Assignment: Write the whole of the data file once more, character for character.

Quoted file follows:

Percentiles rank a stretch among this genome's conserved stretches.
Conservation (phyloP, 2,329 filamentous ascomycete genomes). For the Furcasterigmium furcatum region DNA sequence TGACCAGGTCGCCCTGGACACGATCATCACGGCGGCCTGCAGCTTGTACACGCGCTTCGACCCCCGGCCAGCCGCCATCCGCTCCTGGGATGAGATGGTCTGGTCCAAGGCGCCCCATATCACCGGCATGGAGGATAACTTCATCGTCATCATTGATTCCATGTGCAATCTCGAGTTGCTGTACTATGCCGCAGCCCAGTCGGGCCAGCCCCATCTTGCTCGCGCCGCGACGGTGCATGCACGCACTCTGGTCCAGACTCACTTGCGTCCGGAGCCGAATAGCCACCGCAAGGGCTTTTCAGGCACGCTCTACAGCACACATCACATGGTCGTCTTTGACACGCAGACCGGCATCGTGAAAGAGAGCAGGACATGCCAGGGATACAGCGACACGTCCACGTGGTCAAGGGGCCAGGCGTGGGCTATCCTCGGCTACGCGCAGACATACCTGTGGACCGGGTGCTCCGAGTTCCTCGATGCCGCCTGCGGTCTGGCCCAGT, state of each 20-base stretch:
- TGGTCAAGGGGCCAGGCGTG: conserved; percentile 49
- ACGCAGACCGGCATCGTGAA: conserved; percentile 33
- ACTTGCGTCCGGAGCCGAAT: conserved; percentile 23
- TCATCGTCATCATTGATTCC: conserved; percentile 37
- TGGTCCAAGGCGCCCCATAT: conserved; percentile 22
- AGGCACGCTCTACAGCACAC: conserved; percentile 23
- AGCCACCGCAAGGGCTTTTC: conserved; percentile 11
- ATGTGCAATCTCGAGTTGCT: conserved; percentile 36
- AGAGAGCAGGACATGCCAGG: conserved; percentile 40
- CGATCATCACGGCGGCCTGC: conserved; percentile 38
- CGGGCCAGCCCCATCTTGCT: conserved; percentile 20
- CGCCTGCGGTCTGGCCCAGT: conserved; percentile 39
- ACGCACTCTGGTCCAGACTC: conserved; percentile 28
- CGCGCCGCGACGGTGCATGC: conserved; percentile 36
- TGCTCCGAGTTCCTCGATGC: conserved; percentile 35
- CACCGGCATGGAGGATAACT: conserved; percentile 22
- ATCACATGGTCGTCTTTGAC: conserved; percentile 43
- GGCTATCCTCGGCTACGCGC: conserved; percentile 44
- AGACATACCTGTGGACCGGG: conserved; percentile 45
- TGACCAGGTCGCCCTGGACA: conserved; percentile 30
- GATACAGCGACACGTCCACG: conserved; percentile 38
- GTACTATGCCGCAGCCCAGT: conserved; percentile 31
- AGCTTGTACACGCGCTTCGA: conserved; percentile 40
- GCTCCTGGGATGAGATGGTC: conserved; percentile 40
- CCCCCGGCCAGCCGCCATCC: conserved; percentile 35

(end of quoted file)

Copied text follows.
Percentiles rank a stretch among this genome's conserved stretches.
Conservation (phyloP, 2,329 filamentous ascomycete genomes). For the Furcasterigmium furcatum region DNA sequence TGACCAGGTCGCCCTGGACACGATCATCACGGCGGCCTGCAGCTTGTACACGCGCTTCGACCCCCGGCCAGCCGCCATCCGCTCCTGGGATGAGATGGTCTGGTCCAAGGCGCCCCATATCACCGGCATGGAGGATAACTTCATCGTCATCATTGATTCCATGTGCAATCTCGAGTTGCTGTACTATGCCGCAGCCCAGTCGGGCCAGCCCCATCTTGCTCGCGCCGCGACGGTGCATGCACGCACTCTGGTCCAGACTCACTTGCGTCCGGAGCCGAATAGCCACCGCAAGGGCTTTTCAGGCACGCTCTACAGCACACATCACATGGTCGTCTTTGACACGCAGACCGGCATCGTGAAAGAGAGCAGGACATGCCAGGGATACAGCGACACGTCCACGTGGTCAAGGGGCCAGGCGTGGGCTATCCTCGGCTACGCGCAGACATACCTGTGGACCGGGTGCTCCGAGTTCCTCGATGCCGCCTGCGGTCTGGCCCAGT, state of each 20-base stretch:
- TGGTCAAGGGGCCAGGCGTG: conserved; percentile 49
- ACGCAGACCGGCATCGTGAA: conserved; percentile 33
- ACTTGCGTCCGGAGCCGAAT: conserved; percentile 23
- TCATCGTCATCATTGATTCC: conserved; percentile 37
- TGGTCCAAGGCGCCCCATAT: conserved; percentile 22
- AGGCACGCTCTACAGCACAC: conserved; percentile 23
- AGCCACCGCAAGGGCTTTTC: conserved; percentile 11
- ATGTGCAATCTCGAGTTGCT: conserved; percentile 36
- AGAGAGCAGGACATGCCAGG: conserved; percentile 40
- CGATCATCACGGCGGCCTGC: conserved; percentile 38
- CGGGCCAGCCCCATCTTGCT: conserved; percentile 20
- CGCCTGCGGTCTGGCCCAGT: conserved; percentile 39
- ACGCACTCTGGTCCAGACTC: conserved; percentile 28
- CGCGCCGCGACGGTGCATGC: conserved; percentile 36
- TGCTCCGAGTTCCTCGATGC: conserved; percentile 35
- CACCGGCATGGAGGATAACT: conserved; percentile 22
- ATCACATGGTCGTCTTTGAC: conserved; percentile 43
- GGCTATCCTCGGCTACGCGC: conserved; percentile 44
- AGACATACCTGTGGACCGGG: conserved; percentile 45
- TGACCAGGTCGCCCTGGACA: conserved; percentile 30
- GATACAGCGACACGTCCACG: conserved; percentile 38
- GTACTATGCCGCAGCCCAGT: conserved; percentile 31
- AGCTTGTACACGCGCTTCGA: conserved; percentile 40
- GCTCCTGGGATGAGATGGTC: conserved; percentile 40
- CCCCCGGCCAGCCGCCATCC: conserved; percentile 35